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Some handy skills to make your game better

Item Description
shooting Success in shooting can be classifed by how, and by where to shoot: 1. From observation (depending also on the player) the best to worst in accuracy typically is Wrist shot, Snap shot, Slap shot, Back hand shot.  2.The best place to shoot for a goal can depend a lot on the goalie, but generally, best to worst is a.Low on the stick side, b.Low on the Glove side, c.High on the stick side, d.The 'five hole', e.High on the glove side.  3.Remember, its never a bad play to just dump the puck at the net!
Skating This is the number one skill in hockey.  In order of decreasing importance:  1.Stopping,  2.sprinting, 3.stopping.
Passing One of the key to a successful shinny team is passing. If you get this down right as a team, you will cause your opponents to scramble all over the ice, while you expend a minimum energy getting yourselves into scoring position.  This guide doesn't go into team passing strategy, but as a player you should remember a few tips to help you personally: 1.Open ice is NOT an invitation to take off alone on an end to end rush: Its an invitation to make a clear pass. The corollary to this is  avoid passing the puck out your end up 'The Busy Boards', because, guaranteed, an opponent will get to it before any of your team mates.  2.Slap shots are a lousy way to pass for accuracy and reception control. Good passes should be firm, made with 'soft hands'.  The 'saucer pass' (a tape to tape chip that rises a foot or so at its apex) is a great way to pass the puck through or around a defender in the opponent's end.  3.Lead passes are made while moving forward. Their success depends on your knowledge of your teamates speed and motivation (will he go for it?) short or too far make it useless.  4.Don't pass to somebody with their back to you...and don't pass to a guy who isn't looking, then call out his name. 6.Don't pass to your goalie. He's not expecting it...
basic positional play This manual does not attemp to cover team play, but you can personally get maximum enjoyment and success in shinny by these observations  on positional play: 1.If you are on defense, don't play forward.  2.If you are a forward, keep up to the play either in attack, or when back checking. If you are too tired to do this, then get off the ice.  3.Stick to your wing as much as possible, unless your linemates are clued into a cross-over.  4.Before going on the ice, try to get agreement from your mates whether you are the guy who will go deep, who goes to the net or who stays high during an offensive play.  5.Floating out around center waiting for a break out pass is standard in Europe, but generally is considered lazy in North American play.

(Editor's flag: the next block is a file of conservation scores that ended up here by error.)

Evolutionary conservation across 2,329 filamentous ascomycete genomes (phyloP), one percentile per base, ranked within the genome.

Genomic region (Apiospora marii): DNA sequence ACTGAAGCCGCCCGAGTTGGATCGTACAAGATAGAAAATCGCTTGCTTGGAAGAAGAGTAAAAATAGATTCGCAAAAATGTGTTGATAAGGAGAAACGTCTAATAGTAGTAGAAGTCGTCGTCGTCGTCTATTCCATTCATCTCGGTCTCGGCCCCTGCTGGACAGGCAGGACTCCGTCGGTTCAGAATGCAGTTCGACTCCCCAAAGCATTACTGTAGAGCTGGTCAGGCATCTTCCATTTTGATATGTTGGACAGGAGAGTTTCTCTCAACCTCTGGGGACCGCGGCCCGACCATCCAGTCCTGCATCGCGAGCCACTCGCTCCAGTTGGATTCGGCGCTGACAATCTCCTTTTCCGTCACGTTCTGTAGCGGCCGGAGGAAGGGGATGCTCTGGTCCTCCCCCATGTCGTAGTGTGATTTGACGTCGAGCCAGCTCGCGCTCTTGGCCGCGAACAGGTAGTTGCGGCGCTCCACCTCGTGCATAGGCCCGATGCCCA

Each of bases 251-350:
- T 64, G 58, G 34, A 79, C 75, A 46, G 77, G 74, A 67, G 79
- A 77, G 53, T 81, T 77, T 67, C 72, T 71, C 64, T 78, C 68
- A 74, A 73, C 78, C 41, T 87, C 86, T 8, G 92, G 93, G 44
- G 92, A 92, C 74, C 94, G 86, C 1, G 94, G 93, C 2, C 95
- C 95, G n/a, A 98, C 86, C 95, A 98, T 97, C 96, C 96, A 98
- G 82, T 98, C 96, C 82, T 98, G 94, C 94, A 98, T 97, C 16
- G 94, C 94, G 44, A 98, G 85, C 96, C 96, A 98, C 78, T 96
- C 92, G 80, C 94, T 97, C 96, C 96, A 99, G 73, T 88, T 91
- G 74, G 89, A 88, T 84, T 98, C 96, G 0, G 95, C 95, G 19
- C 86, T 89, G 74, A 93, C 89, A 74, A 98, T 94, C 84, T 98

How to remain 'invisible' If you really feel that your playing sucks, your goal should be to remain 'invisible', in other words, make sure that nobody notices your play on the ice.  Tips for doing this include: 1. Stay on your wing, 2. Don't carry the puck too far, then make short forward passes, 3. Get off before you are too tired, 4.Play clean, 5. Don't go offside. 6.Dont' try to deke the goalie when one on one….just shoot, and if you miss or the goalie saves it, yell 'wow what a save!'.
Avoiding accidental body contact. 1. Play with your head up as much as possible. 2. Stay on your wing. 3.Stay off the ice, although this sort of defeats the purpose of playing…
How to 'seem' more skillfull  You can take advantage of the non-contact nature and sloppy rule enforcement of shinny hockey to seem more skillful.  The most effective moves for experienced players are: a. Close in dekes or 'inside-outs', b.Fast skating to beat an opponent, For the less experience, try a. hanging around the slot waiting for a pass or a tip-in. b.looping around behind the opposing defensemen in the neutral zone, waiting for a two line pass and breakaway.

--- Isn't writing the unwriten rules of shinny hockey against the rules??? ---